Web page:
"We will win, we will win, we will win,"

And their hellish clique
will be sent to the devil.


Translation: Paul Halsall, 1998, with suggested corrections from William W. Kibler,
Superior Oil - Linward Shivers Professor of French University of Texas at Austin (who also corrected the accents in the French!.)

Additional Words:

Prof. Kibler informed me that, on an audiotape called  Songs of the French Revolution, the text has the following variants:

These lines are slightly different:

        15.  Pierrette et Margot chantent...
        22.  Et c'est justice, la nation l'aura
        24.  C'est fini, tout trouble s'apaisera

After line 27, here the CD version goes:

        Suivant la maxime de l'Evangile,
        Ah! ça ira, ça ira, ça ira
        Du législateur tout s'accomplira.
        Celui qui s'élève on l'abaissera;
        Celui qui s'abaisse on l'élévera.
        Ah! ça ira, ça ira, ça ira!

        Le vrai catéchisme nous instruira
        Et le faux fanatisme s'éteindra
        Pour être à la loi docile
        Et chaque Français s'exercera
        Ah! ça ira, ça ira, ça ira.

        Malgré les mutins, tout réussira.
        Ah! ça ira, ça ira, ça ira.

        Le peuple en ce jour sans cesse répète
        Ah! ça ira, ça ira, ça ira
        Et dans 2000 ans on s'en souviendra,
        Le despotisme expirera;
        La liberté triomphera.
        Ah! ça ira, ça ira, ça ira.

        Nous n'avons plus ni nobles, ni prêtres,
        Ah! ça ira, ça ira, ça ira.
        L'égalité partout règnera.
        L'esclave autrichien le suivra,
        Ah! ça ira, ça ira, ça ira.
        Et leur infernale clique
        Au diable s'envolera.

        Ah! ça ira, ça ira, ça ira
        Les aristocrates à la lanterne,
        Ah! ça ira, ça ira, ça ira
        Les aristocrates, on les pendra.

Bibliography/Discography Suggestions

I cannot locate a CD or tape currently available called Songs of the French Revolution, but there is a CD called Prise De La Bastille/Music of the French Revolution, by the Concerto Köln, Capriccio - #10280, 1992, which may be useful to those searching for more music related to this subject, although it feature classical rather than popular music of the period.]

On the Maillsit Exlibris@library.berkeley.edu on December 17 1996, Louis Godbout [LouisG@pulpaper.mcgill.ca ] posted the following useful information about further research:

You could spend a lifetime - as some have - researching this subject. Both the Bibliotheque Nationale and the British Library have vast collections of documents on the French Revolution that include an astronomical number of songs (as well as satirical pamphlets that include songs). Catalogs of these materials exist, if you are interested.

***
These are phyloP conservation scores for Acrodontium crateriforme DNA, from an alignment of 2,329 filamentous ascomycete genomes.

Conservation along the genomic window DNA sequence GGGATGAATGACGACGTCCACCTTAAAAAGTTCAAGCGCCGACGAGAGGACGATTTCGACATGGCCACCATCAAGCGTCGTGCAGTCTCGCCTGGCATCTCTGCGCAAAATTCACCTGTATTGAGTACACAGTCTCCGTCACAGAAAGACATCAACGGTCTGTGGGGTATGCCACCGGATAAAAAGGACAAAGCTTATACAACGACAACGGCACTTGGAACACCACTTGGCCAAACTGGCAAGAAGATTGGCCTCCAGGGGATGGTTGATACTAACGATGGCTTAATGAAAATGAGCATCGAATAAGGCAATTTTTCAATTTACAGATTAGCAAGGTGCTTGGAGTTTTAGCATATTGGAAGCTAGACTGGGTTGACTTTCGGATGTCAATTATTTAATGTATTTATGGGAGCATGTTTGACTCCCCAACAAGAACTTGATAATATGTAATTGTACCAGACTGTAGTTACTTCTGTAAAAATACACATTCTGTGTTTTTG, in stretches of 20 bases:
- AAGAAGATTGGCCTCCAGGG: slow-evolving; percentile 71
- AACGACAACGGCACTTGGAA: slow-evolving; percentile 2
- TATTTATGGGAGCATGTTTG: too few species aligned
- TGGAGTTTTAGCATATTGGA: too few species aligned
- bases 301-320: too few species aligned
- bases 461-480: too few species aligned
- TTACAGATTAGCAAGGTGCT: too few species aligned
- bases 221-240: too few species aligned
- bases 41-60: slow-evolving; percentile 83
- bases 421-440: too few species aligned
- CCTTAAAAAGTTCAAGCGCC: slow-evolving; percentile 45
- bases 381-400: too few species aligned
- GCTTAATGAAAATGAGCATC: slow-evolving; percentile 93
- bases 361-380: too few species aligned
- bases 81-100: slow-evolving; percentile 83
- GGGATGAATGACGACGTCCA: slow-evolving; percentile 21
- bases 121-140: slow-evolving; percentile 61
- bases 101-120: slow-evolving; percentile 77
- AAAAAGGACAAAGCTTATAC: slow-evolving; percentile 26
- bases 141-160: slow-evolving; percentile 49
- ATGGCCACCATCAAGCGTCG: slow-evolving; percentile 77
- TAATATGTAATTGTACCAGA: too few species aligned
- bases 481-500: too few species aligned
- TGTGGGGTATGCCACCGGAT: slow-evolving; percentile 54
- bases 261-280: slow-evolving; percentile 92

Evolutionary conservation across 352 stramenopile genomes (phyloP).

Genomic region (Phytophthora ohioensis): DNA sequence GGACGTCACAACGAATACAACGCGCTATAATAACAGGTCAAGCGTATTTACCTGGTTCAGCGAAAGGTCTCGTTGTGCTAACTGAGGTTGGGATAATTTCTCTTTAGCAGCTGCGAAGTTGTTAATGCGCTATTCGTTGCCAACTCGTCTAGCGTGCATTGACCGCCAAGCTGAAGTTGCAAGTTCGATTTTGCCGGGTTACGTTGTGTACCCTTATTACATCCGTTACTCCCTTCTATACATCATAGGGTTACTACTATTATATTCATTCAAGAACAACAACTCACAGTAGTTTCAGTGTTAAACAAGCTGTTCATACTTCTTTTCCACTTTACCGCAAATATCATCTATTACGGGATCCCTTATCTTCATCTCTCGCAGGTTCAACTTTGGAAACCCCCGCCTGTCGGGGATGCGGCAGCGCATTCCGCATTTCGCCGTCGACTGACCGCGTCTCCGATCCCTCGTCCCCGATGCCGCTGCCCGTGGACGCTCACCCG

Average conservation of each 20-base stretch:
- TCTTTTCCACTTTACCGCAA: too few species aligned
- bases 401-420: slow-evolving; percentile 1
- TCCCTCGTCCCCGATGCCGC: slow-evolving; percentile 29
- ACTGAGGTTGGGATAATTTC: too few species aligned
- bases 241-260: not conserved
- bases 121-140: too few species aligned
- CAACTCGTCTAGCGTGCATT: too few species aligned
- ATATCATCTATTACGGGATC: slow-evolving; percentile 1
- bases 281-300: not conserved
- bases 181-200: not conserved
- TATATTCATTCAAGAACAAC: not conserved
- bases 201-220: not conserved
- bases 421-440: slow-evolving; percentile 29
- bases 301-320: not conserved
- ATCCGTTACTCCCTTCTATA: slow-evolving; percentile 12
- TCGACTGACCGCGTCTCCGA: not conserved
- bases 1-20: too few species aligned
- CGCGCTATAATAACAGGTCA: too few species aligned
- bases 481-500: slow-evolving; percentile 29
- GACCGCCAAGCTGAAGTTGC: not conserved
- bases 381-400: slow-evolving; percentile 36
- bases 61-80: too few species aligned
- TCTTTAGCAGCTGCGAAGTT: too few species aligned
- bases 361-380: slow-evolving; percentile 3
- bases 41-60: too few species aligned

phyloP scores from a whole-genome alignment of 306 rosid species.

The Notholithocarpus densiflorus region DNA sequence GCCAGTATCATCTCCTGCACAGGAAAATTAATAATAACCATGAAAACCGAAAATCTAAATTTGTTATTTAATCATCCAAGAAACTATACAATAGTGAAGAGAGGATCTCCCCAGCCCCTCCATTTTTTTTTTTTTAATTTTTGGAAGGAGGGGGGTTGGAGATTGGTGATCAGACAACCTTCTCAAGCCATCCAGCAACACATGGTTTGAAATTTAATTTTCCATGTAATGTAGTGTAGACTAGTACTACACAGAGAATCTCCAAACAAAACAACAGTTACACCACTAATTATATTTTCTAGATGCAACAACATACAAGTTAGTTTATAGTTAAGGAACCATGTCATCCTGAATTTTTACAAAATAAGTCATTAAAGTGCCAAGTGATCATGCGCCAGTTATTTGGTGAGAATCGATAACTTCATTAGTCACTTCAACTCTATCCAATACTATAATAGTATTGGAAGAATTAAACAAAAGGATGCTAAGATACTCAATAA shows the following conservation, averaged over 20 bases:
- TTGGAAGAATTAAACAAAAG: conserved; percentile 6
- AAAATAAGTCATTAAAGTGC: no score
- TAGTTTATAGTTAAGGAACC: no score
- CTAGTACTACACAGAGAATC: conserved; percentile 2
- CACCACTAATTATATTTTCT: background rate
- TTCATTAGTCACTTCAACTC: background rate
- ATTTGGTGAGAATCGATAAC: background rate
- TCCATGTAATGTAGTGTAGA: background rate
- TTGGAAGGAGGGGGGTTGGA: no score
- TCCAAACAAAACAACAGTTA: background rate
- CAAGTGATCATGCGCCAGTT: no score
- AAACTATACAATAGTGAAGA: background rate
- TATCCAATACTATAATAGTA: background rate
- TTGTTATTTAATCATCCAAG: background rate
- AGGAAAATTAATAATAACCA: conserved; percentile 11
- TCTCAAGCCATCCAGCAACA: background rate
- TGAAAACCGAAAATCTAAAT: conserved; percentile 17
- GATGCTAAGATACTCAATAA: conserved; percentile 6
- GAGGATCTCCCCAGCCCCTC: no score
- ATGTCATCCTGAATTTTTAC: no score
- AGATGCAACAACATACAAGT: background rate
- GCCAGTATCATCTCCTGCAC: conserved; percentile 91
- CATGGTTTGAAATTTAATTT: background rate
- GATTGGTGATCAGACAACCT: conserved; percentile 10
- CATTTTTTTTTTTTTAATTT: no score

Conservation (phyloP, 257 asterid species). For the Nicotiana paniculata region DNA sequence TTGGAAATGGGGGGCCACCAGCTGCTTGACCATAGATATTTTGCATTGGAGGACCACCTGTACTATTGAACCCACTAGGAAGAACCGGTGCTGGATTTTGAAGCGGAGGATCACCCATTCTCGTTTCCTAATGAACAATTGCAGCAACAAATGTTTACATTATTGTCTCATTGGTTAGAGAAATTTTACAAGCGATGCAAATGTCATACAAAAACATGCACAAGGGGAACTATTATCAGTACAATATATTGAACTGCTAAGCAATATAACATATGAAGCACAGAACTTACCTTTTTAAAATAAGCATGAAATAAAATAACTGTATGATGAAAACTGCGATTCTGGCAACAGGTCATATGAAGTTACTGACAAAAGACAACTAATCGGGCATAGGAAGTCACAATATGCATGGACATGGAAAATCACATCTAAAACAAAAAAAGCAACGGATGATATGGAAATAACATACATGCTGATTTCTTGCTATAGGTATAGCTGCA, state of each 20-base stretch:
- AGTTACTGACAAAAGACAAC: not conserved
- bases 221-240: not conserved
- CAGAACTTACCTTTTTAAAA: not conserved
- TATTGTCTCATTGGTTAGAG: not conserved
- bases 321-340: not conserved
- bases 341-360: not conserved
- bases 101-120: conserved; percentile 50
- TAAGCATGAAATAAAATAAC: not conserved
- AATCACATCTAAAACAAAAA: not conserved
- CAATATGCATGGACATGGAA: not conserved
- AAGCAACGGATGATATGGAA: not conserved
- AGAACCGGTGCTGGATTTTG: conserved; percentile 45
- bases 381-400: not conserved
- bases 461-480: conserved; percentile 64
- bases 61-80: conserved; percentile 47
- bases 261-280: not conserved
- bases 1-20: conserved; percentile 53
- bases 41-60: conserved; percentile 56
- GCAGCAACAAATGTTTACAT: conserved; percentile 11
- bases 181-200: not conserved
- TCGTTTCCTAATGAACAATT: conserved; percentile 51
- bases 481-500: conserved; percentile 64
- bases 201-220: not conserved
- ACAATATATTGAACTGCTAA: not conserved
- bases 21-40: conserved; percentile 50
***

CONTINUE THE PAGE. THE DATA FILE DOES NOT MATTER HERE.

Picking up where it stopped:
If, however, you just want to take a cursory look at the most popular
of these songs, you can still purchase the Chansonnier revolutionnaire, an anthology published by Gallimard in 1989 (for the bicentennial).

Any respectable college library should hold a few books on this subject. Here are a few that I have consulted and found useful (Raunie is an especially good anthology, but stops at 1789; you can purchase an academic press reprint if you have a few thousand dollars to spare.):

Histoire de France par les chansons : s'ensuivent 306 belles chansons satiriques et historiques, Paris : M. Fourny, 1982.
DESCRIPTION: 300 p. of music : ill. (some col.), facsims., ports.; 32 cm. + 4 sound discs (33 1/3 rpm, stereo ; 12 in.)

Les Hymnes et chansons de la revolution : apercu general et catalogue avec notices historiques, analytiques et bibliographiques, Paris, Imprimerie nationale, 1904.

Music and the French Revolution, Cambridge; New York : Cambridge University Press, 1992.

Raunie, Emile, 1854-1911.Chansonnier historique du XVIIIe siecle,  Paris, A Quantin, 1879-84.

Rogers, Cornwell Burnham, 1898-, The spirit of revolution in 1789 : a study of public opinion as revealed in political songs and other popular literature at the beginning of the French revolution. Princeton, Princeton Univ. Press, 1949.


This text is part of the Internet Modern History Sourcebook. The Sourcebook is a collection of public domain and copy-permitted texts for introductory level classes in modern European and World history.

Unless otherwise indicated the specific electronic form of the document is copyright. Permission is granted for electronic copying, distribution in print form for educational purposes and personal use. If you do reduplicate the document, indicate the source. No permission is granted for commercial use of the Sourcebook.

© Paul Halsall April1998, updated November 1998
halsall@murray.fordham.edu